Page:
Sorcerer to the Crown Review

February 26, 2016

I kept hearing about this book. I kept meaning to read it. I finally got around to it. Now I get it.

Zen Cho’s Sorcerer to the Crown is the magical feminist fantasy novel I’ve been waiting for. It’s funny and fun and smart. Every time I thought there was something that was going to make me groan unhappily, it got flipped on its head. My only complaint is the continued use of “female” as a noun, and I think that might just be a pet peeve of mine.

The characters are strong and relatable and, occasionally, ridiculous. The plot is engaging and the writing is great. I wanted to keep reading — not only to find out what would happen next, but because it was an enjoyable experience.

Seriously, this book is delightful. It has something for everyone. I whole-heatedly recommend it. It’s the first in a trilogy and I don’t even care that I have to wait (OK, I care a little bit). I’m all in.

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So first things first, I have a confession to make: I haven’t yet read A Dance with Dragons (the fifth book in the Game of Thrones/A Song of Ice and Fire series). At first I was waiting until it came out in paperback. Then, with no paperback release in sight, I caved and bought the hardcover. And now it’s just been sitting on my shelf. I think I’ve put off reading it because   I know that once I read it, I’ll be like all the rest of you schmucks waiting in agony for the new one. Also, have you seen this? It’s old, but it never ceases to amuse me.

All of this to get to my actual point: I’m still putting off reading A Dance with Dragons (though my resolve is weakening), but I wanted to read some sort of crazy fantasy. Enter Tuf Voyaging.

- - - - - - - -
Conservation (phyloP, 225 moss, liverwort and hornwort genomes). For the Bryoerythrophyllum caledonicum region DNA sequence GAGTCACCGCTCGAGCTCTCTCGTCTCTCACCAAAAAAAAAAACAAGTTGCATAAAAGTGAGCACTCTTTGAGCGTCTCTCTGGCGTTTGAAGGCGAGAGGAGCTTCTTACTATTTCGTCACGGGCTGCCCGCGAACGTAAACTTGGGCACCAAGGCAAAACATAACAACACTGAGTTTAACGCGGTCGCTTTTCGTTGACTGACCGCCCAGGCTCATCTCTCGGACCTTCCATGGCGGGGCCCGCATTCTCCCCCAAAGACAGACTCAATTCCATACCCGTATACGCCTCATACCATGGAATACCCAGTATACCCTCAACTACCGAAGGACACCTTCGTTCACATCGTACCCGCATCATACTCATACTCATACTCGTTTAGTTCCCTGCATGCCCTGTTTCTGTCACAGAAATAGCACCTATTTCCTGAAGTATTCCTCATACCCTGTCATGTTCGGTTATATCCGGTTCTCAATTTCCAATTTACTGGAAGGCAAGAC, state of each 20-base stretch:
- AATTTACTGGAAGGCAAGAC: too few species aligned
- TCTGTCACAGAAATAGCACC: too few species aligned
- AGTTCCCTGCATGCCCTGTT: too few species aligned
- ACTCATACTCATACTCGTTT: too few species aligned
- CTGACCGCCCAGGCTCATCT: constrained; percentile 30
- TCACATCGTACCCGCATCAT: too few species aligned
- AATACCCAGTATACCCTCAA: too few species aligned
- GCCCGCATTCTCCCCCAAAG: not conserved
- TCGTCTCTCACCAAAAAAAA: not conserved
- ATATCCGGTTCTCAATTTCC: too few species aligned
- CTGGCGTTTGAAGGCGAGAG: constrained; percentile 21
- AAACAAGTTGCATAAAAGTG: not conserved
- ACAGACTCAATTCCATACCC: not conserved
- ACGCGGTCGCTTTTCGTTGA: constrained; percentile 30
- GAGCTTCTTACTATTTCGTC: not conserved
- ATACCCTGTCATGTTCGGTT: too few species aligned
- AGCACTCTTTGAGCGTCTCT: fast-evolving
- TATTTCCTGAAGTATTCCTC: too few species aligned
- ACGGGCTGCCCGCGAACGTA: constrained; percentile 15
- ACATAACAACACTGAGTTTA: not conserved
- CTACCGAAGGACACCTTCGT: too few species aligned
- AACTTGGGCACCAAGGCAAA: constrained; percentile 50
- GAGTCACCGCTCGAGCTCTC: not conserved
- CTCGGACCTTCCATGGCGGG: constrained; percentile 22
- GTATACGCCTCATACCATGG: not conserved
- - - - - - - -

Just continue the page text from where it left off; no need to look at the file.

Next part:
Originally published in 1986, Tuf Voyaging is a collection of linked stories by George R. R. Martin following the exploits of Haviland Tuf —trader turned ecological engineer— and his cats. Really, I think all you need to know about this book is that there’s a dude (who kind of reminds me of good ole’ GRRM) who flies around in space with cats. I could tell you more, but I kind of don’t want to. These stories are attention-grabbing, hilarious, and so much fun, with little bits of social commentary sprinkled throughout.

Each story chronicles a different one of Tuf’s adventures, so they can certainly be read in pieces, but I tore through this. It was such a treat and I just wanted to see everything that he got up to.

So yeah, if you’ve run out of A Song of Ice and Fire books, or if you just feel like it’s time for some other sci-fi/fantasy, definitely pick this one up.

As some of you may recall, I read Garth Nix’s Sabriel, and while I really enjoyed it, I initially decided that I wasn’t going to continue reading the series. And then there was so much buzz about Clariel and the other two books (Lirael  and Abhorsen) were right there at the library and… yeah.

I enjoyed Clariel, but if I’m being honest, not as much as the other books in the series. I liked the concept behind the book and how it took a different direction than the other books, but somehow it didn’t all mesh the way I wanted it to. Some people were disappointed with Clariel  because they found the character to be unlikable in whatever way. I can see how she is not the most likable person, but I think much of it is a fair representation of a certain type of teenager — somewhat selfish and wrapped up in her own interests, but fiercely devoted to her family, despite any disagreements. Clariel reads like a hard-headed teenager for a lot of the book. That doesn’t necessarily make her actions any less infuriating though.

Even though Clariel takes place in the same world, it feels like such a departure from the rest of the series because of the tone and the way the story progresses in a different direction. I certainly would not discourage a fan of the other books from reading this, but they should be prepared for something a bit different.

Sabriel — Review

November 7, 2014

I initially decided to pick up Garth Nix’s Sabriel because it was one of those books that I kept hearing about every once in a while when talking about books and then we were coming up on the release of Clariel (which is part of that series) and there was so much buzz. So I got my act together and added it to my never-ending holds list at the library.

And I really liked it.

It has multiple forms of magic and a girl hero coming into her own and a snarky sidekick. What more could you possibly want?

There are hints of romance which I could really take or leave, but I get the impression it’s sort of important for plot things later on. In any case, the driving force of the plot in Sabriel is not the romance.